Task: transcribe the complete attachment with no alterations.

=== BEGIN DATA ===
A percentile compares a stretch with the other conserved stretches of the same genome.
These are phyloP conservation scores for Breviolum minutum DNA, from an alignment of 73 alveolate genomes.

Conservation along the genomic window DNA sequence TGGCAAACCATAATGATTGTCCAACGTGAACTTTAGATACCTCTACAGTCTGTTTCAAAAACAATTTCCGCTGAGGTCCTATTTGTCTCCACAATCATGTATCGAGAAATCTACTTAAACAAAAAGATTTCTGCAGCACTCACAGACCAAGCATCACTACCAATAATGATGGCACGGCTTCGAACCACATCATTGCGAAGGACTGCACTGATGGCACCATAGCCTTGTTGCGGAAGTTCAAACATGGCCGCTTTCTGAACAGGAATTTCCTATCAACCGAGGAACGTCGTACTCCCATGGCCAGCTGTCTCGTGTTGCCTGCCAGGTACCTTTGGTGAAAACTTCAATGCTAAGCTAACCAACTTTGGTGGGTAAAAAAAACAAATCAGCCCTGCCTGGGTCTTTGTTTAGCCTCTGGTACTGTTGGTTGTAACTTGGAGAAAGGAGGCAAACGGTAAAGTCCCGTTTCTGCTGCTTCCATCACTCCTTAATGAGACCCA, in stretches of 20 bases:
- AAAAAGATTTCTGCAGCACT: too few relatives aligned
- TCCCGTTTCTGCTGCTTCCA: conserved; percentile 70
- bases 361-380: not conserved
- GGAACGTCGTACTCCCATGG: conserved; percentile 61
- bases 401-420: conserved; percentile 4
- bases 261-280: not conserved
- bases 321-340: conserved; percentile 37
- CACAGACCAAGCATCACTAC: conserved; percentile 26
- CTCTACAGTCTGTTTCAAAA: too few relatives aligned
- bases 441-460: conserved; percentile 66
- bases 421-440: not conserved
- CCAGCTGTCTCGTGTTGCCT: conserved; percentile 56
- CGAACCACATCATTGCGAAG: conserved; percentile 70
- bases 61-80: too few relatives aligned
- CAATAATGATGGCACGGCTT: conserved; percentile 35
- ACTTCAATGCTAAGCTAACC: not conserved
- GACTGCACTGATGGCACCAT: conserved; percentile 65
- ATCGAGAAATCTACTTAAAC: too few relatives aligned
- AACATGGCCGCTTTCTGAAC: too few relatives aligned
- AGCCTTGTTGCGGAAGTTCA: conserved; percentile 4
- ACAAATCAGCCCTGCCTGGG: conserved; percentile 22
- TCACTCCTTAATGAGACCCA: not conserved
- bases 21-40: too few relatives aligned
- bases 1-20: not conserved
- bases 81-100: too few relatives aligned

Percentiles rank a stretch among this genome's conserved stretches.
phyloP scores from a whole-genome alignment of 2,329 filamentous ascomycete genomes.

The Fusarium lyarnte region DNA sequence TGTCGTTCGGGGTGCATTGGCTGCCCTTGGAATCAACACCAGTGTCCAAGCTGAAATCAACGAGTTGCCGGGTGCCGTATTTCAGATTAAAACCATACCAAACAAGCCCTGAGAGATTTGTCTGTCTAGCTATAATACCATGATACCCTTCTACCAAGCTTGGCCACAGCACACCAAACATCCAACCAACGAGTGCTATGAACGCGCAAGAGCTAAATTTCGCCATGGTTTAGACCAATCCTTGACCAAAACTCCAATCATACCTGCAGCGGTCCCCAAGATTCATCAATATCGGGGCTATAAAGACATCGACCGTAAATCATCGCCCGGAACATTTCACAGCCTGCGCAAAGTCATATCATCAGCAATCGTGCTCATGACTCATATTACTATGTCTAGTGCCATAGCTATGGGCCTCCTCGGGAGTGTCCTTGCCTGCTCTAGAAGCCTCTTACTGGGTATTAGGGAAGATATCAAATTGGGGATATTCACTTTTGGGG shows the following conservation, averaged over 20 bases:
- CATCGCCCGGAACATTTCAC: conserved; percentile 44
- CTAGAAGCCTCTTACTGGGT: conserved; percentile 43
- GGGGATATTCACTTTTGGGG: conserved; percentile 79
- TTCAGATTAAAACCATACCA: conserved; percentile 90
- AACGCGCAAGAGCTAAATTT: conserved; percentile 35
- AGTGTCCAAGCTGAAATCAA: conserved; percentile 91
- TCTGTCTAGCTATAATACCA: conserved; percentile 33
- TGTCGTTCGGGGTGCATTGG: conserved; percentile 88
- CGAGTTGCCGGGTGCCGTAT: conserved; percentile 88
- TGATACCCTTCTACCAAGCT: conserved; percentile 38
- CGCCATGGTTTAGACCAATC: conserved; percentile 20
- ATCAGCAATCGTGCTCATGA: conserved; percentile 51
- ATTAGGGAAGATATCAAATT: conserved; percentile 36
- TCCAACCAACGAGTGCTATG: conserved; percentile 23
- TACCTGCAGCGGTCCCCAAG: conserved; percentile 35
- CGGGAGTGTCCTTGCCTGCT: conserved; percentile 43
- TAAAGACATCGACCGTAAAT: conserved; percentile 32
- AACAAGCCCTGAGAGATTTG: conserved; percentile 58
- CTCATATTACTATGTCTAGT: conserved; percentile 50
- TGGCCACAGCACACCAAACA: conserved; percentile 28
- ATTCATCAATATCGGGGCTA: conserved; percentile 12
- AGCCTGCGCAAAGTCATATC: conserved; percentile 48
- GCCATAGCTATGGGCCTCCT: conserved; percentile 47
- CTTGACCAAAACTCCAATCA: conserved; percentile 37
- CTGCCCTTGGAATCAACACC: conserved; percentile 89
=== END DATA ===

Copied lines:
A percentile compares a stretch with the other conserved stretches of the same genome.
These are phyloP conservation scores for Breviolum minutum DNA, from an alignment of 73 alveolate genomes.

Conservation along the genomic window DNA sequence TGGCAAACCATAATGATTGTCCAACGTGAACTTTAGATACCTCTACAGTCTGTTTCAAAAACAATTTCCGCTGAGGTCCTATTTGTCTCCACAATCATGTATCGAGAAATCTACTTAAACAAAAAGATTTCTGCAGCACTCACAGACCAAGCATCACTACCAATAATGATGGCACGGCTTCGAACCACATCATTGCGAAGGACTGCACTGATGGCACCATAGCCTTGTTGCGGAAGTTCAAACATGGCCGCTTTCTGAACAGGAATTTCCTATCAACCGAGGAACGTCGTACTCCCATGGCCAGCTGTCTCGTGTTGCCTGCCAGGTACCTTTGGTGAAAACTTCAATGCTAAGCTAACCAACTTTGGTGGGTAAAAAAAACAAATCAGCCCTGCCTGGGTCTTTGTTTAGCCTCTGGTACTGTTGGTTGTAACTTGGAGAAAGGAGGCAAACGGTAAAGTCCCGTTTCTGCTGCTTCCATCACTCCTTAATGAGACCCA, in stretches of 20 bases:
- AAAAAGATTTCTGCAGCACT: too few relatives aligned
- TCCCGTTTCTGCTGCTTCCA: conserved; percentile 70
- bases 361-380: not conserved
- GGAACGTCGTACTCCCATGG: conserved; percentile 61
- bases 401-420: conserved; percentile 4
- bases 261-280: not conserved
- bases 321-340: conserved; percentile 37
- CACAGACCAAGCATCACTAC: conserved; percentile 26
- CTCTACAGTCTGTTTCAAAA: too few relatives aligned
- bases 441-460: conserved; percentile 66
- bases 421-440: not conserved
- CCAGCTGTCTCGTGTTGCCT: conserved; percentile 56
- CGAACCACATCATTGCGAAG: conserved; percentile 70
- bases 61-80: too few relatives aligned
- CAATAATGATGGCACGGCTT: conserved; percentile 35
- ACTTCAATGCTAAGCTAACC: not conserved
- GACTGCACTGATGGCACCAT: conserved; percentile 65
- ATCGAGAAATCTACTTAAAC: too few relatives aligned
- AACATGGCCGCTTTCTGAAC: too few relatives aligned
- AGCCTTGTTGCGGAAGTTCA: conserved; percentile 4
- ACAAATCAGCCCTGCCTGGG: conserved; percentile 22
- TCACTCCTTAATGAGACCCA: not conserved
- bases 21-40: too few relatives aligned
- bases 1-20: not conserved
- bases 81-100: too few relatives aligned

Percentiles rank a stretch among this genome's conserved stretches.
phyloP scores from a whole-genome alignment of 2,329 filamentous ascomycete genomes.

The Fusarium lyarnte region DNA sequence TGTCGTTCGGGGTGCATTGGCTGCCCTTGGAATCAACACCAGTGTCCAAGCTGAAATCAACGAGTTGCCGGGTGCCGTATTTCAGATTAAAACCATACCAAACAAGCCCTGAGAGATTTGTCTGTCTAGCTATAATACCATGATACCCTTCTACCAAGCTTGGCCACAGCACACCAAACATCCAACCAACGAGTGCTATGAACGCGCAAGAGCTAAATTTCGCCATGGTTTAGACCAATCCTTGACCAAAACTCCAATCATACCTGCAGCGGTCCCCAAGATTCATCAATATCGGGGCTATAAAGACATCGACCGTAAATCATCGCCCGGAACATTTCACAGCCTGCGCAAAGTCATATCATCAGCAATCGTGCTCATGACTCATATTACTATGTCTAGTGCCATAGCTATGGGCCTCCTCGGGAGTGTCCTTGCCTGCTCTAGAAGCCTCTTACTGGGTATTAGGGAAGATATCAAATTGGGGATATTCACTTTTGGGG shows the following conservation, averaged over 20 bases:
- CATCGCCCGGAACATTTCAC: conserved; percentile 44
- CTAGAAGCCTCTTACTGGGT: conserved; percentile 43
- GGGGATATTCACTTTTGGGG: conserved; percentile 79
- TTCAGATTAAAACCATACCA: conserved; percentile 90
- AACGCGCAAGAGCTAAATTT: conserved; percentile 35
- AGTGTCCAAGCTGAAATCAA: conserved; percentile 91
- TCTGTCTAGCTATAATACCA: conserved; percentile 33
- TGTCGTTCGGGGTGCATTGG: conserved; percentile 88
- CGAGTTGCCGGGTGCCGTAT: conserved; percentile 88
- TGATACCCTTCTACCAAGCT: conserved; percentile 38
- CGCCATGGTTTAGACCAATC: conserved; percentile 20
- ATCAGCAATCGTGCTCATGA: conserved; percentile 51
- ATTAGGGAAGATATCAAATT: conserved; percentile 36
- TCCAACCAACGAGTGCTATG: conserved; percentile 23
- TACCTGCAGCGGTCCCCAAG: conserved; percentile 35
- CGGGAGTGTCCTTGCCTGCT: conserved; percentile 43
- TAAAGACATCGACCGTAAAT: conserved; percentile 32
- AACAAGCCCTGAGAGATTTG: conserved; percentile 58
- CTCATATTACTATGTCTAGT: conserved; percentile 50
- TGGCCACAGCACACCAAACA: conserved; percentile 28
- ATTCATCAATATCGGGGCTA: conserved; percentile 12
- AGCCTGCGCAAAGTCATATC: conserved; percentile 48
- GCCATAGCTATGGGCCTCCT: conserved; percentile 47
- CTTGACCAAAACTCCAATCA: conserved; percentile 37
- CTGCCCTTGGAATCAACACC: conserved; percentile 89